The free services are basic components of the ASP's still limited portfolio and include Web site hosting and e-mail management. Even when the free period expires, these services will be available to customers for only around $20 per month, claims Peakhour CEO David Harrington.
While the company is claiming to be an ASP player, the current offerings from Peakhour resemble those provided by many Internet service providers. Currently on offer are Web site hosting, business e-mail account hosting, protected file space provision, monthly site traffic reports, domain registration and an IP-address changing service.
According to the company's Web site (http://www.peakhour.com.au), integrated messaging (voicemail, e-mail, fax), Web site builders, e-commerce store builders, vertical business directories, financial tools, Customer Relationship Management (CRM) tools, Human Resource tools, online media buying, banner exchange and file backup are all planned.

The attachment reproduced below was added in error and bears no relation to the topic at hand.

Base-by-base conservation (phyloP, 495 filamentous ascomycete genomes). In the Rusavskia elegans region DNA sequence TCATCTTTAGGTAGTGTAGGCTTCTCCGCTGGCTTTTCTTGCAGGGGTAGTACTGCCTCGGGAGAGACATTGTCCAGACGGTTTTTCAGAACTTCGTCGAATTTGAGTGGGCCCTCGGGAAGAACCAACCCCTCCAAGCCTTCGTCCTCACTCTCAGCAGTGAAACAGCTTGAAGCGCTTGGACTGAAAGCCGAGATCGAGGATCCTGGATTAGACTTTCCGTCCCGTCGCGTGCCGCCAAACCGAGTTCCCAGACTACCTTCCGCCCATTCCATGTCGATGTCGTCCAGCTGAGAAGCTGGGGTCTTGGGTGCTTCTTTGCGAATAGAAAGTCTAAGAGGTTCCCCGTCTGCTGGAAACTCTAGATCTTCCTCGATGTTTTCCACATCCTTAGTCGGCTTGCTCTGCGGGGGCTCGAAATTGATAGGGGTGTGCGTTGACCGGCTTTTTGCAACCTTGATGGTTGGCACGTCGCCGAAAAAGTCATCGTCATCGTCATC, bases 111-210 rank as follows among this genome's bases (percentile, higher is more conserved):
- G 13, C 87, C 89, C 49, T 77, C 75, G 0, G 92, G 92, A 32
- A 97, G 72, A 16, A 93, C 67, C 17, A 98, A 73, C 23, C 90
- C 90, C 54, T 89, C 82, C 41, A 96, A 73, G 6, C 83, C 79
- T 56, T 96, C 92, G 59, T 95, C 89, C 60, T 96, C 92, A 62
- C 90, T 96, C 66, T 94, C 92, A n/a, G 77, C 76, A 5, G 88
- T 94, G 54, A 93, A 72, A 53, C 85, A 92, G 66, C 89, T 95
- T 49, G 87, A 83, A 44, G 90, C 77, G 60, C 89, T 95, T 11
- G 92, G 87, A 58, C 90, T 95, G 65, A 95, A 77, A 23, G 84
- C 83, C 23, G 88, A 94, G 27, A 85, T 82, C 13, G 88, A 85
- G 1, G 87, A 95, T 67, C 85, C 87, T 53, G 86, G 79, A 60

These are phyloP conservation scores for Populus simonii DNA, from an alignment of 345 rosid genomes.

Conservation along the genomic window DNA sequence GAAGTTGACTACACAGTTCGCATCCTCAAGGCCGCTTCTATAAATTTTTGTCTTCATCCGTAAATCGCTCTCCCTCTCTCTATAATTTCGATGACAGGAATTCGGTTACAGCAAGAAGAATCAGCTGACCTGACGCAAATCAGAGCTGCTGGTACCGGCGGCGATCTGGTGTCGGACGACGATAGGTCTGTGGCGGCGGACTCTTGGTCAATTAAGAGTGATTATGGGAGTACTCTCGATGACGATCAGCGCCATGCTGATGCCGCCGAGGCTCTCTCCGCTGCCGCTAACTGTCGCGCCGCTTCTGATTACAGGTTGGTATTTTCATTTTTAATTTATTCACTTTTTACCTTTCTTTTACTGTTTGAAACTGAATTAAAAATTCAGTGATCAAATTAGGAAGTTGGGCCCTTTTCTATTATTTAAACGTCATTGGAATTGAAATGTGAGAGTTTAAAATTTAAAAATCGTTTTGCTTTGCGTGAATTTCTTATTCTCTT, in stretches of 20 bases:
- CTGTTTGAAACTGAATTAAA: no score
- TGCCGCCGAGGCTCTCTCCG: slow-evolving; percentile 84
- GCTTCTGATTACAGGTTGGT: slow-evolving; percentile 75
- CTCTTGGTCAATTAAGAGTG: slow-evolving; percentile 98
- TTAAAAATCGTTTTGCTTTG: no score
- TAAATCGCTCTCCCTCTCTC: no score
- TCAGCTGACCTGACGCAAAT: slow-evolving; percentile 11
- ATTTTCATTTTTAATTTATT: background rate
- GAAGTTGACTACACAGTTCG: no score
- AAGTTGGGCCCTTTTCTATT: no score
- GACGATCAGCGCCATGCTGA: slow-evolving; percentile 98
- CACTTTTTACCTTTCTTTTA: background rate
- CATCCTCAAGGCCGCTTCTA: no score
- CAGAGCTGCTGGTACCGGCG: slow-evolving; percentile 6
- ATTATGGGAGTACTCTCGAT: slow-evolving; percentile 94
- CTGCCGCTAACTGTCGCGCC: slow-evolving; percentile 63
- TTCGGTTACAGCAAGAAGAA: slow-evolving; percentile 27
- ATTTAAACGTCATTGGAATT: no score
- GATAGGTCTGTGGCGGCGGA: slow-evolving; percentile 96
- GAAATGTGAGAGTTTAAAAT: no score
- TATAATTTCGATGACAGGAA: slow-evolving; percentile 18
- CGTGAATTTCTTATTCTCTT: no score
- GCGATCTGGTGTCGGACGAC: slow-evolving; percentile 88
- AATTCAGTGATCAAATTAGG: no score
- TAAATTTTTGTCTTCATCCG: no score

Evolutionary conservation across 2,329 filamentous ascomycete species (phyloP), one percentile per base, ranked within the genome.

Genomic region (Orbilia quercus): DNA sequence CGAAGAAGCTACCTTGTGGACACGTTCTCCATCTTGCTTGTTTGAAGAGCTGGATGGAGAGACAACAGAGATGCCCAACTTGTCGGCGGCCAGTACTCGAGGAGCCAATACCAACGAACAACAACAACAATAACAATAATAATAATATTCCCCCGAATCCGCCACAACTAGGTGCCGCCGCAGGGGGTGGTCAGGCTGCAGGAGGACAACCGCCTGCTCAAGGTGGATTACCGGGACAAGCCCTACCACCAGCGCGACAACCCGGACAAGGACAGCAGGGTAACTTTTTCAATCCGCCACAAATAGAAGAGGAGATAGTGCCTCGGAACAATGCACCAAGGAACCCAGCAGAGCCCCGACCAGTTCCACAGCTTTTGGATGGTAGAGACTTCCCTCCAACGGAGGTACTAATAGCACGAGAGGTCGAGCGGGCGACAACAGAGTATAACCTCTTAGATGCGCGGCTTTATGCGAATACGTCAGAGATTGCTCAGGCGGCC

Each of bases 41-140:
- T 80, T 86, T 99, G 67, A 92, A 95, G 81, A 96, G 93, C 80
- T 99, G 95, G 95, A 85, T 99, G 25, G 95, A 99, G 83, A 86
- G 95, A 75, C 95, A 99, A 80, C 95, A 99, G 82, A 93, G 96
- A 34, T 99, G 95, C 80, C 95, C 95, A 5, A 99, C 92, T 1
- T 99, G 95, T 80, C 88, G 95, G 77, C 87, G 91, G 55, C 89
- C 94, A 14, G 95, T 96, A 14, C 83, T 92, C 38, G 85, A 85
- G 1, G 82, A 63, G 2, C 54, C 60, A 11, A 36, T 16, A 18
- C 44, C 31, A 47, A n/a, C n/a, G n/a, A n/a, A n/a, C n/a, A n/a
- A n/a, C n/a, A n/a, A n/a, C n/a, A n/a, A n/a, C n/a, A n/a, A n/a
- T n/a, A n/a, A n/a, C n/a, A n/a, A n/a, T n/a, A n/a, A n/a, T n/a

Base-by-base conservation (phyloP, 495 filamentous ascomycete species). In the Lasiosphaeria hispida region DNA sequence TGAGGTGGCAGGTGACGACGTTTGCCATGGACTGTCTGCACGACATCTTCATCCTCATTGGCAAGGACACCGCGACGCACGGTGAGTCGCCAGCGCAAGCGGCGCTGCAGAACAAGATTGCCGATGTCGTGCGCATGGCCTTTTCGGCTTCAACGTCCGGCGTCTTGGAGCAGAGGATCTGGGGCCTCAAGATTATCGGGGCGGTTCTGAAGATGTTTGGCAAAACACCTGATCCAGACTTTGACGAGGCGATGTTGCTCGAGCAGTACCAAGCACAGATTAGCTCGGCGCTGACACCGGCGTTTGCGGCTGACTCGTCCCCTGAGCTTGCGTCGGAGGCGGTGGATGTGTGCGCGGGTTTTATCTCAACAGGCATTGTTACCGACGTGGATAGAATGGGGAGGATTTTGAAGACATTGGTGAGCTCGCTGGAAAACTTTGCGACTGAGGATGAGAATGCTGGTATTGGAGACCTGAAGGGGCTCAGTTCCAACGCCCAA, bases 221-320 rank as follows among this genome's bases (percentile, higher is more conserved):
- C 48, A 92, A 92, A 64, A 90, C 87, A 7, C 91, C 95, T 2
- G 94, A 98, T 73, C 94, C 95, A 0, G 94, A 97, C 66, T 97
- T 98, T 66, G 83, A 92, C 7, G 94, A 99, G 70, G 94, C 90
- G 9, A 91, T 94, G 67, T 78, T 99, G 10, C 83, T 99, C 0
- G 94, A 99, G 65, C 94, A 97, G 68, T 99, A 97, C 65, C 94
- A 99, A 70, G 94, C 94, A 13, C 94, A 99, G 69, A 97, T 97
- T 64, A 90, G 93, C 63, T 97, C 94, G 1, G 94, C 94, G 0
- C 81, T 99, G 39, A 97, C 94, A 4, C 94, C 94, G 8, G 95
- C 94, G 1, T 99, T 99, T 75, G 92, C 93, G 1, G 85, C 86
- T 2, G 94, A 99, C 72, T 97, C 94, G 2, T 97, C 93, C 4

Hosted credit card fulfillment software will be available within six weeks, according to Harrington.
Peakhour will target these services exclusively at the SME market. Harrington anticipates the company will host data and software services for 10,000, or 2 per cent, of Australia's approximately 500,000 small businesses by the end of the year. The company has already recruited more than 200 resellers to help achieve this goal. At launch, Peakhour has "about 20" customers, according to a company spokesperson.
Peakhour was formed with $12 million in financing from private investors and venture capitalist firms from an initial round of funding. The company is now in its second round of venture capital raising and employs 50 staff. Harrington claims Peakhour currently has no plans to pursue a public float.